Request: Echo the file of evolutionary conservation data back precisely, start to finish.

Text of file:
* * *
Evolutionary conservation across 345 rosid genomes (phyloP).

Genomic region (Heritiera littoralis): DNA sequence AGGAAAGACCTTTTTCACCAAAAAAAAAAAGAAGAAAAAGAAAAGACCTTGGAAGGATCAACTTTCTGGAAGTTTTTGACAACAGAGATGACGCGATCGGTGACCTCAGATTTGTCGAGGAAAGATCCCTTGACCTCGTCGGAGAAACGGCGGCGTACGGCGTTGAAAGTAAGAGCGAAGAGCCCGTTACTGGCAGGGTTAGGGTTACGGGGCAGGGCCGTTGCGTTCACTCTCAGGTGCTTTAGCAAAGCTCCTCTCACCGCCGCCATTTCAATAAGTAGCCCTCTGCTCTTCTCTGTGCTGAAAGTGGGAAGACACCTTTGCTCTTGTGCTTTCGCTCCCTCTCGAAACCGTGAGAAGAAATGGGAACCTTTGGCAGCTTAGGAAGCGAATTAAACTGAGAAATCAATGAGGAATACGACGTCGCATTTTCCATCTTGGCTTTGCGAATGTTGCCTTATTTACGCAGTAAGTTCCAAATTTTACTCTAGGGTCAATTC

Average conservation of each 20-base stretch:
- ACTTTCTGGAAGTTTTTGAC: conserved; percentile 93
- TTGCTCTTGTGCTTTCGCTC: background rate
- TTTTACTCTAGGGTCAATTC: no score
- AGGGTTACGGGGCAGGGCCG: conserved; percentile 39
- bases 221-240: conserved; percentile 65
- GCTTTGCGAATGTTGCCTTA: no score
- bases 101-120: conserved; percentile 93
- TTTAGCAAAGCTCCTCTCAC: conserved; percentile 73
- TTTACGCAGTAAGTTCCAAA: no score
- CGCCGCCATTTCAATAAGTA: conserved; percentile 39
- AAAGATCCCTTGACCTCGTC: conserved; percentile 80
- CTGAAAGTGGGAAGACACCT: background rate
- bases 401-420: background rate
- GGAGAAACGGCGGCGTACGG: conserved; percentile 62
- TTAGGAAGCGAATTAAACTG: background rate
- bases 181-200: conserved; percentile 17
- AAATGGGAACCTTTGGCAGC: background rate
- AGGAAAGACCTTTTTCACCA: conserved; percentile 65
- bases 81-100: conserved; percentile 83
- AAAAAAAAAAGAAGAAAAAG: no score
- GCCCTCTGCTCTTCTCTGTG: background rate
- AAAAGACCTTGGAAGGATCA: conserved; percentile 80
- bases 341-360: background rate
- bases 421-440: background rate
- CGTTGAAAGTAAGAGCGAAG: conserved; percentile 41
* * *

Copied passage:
Evolutionary conservation across 345 rosid genomes (phyloP).

Genomic region (Heritiera littoralis): DNA sequence AGGAAAGACCTTTTTCACCAAAAAAAAAAAGAAGAAAAAGAAAAGACCTTGGAAGGATCAACTTTCTGGAAGTTTTTGACAACAGAGATGACGCGATCGGTGACCTCAGATTTGTCGAGGAAAGATCCCTTGACCTCGTCGGAGAAACGGCGGCGTACGGCGTTGAAAGTAAGAGCGAAGAGCCCGTTACTGGCAGGGTTAGGGTTACGGGGCAGGGCCGTTGCGTTCACTCTCAGGTGCTTTAGCAAAGCTCCTCTCACCGCCGCCATTTCAATAAGTAGCCCTCTGCTCTTCTCTGTGCTGAAAGTGGGAAGACACCTTTGCTCTTGTGCTTTCGCTCCCTCTCGAAACCGTGAGAAGAAATGGGAACCTTTGGCAGCTTAGGAAGCGAATTAAACTGAGAAATCAATGAGGAATACGACGTCGCATTTTCCATCTTGGCTTTGCGAATGTTGCCTTATTTACGCAGTAAGTTCCAAATTTTACTCTAGGGTCAATTC

Average conservation of each 20-base stretch:
- ACTTTCTGGAAGTTTTTGAC: conserved; percentile 93
- TTGCTCTTGTGCTTTCGCTC: background rate
- TTTTACTCTAGGGTCAATTC: no score
- AGGGTTACGGGGCAGGGCCG: conserved; percentile 39
- bases 221-240: conserved; percentile 65
- GCTTTGCGAATGTTGCCTTA: no score
- bases 101-120: conserved; percentile 93
- TTTAGCAAAGCTCCTCTCAC: conserved; percentile 73
- TTTACGCAGTAAGTTCCAAA: no score
- CGCCGCCATTTCAATAAGTA: conserved; percentile 39
- AAAGATCCCTTGACCTCGTC: conserved; percentile 80
- CTGAAAGTGGGAAGACACCT: background rate
- bases 401-420: background rate
- GGAGAAACGGCGGCGTACGG: conserved; percentile 62
- TTAGGAAGCGAATTAAACTG: background rate
- bases 181-200: conserved; percentile 17
- AAATGGGAACCTTTGGCAGC: background rate
- AGGAAAGACCTTTTTCACCA: conserved; percentile 65
- bases 81-100: conserved; percentile 83
- AAAAAAAAAAGAAGAAAAAG: no score
- GCCCTCTGCTCTTCTCTGTG: background rate
- AAAAGACCTTGGAAGGATCA: conserved; percentile 80
- bases 341-360: background rate
- bases 421-440: background rate
- CGTTGAAAGTAAGAGCGAAG: conserved; percentile 41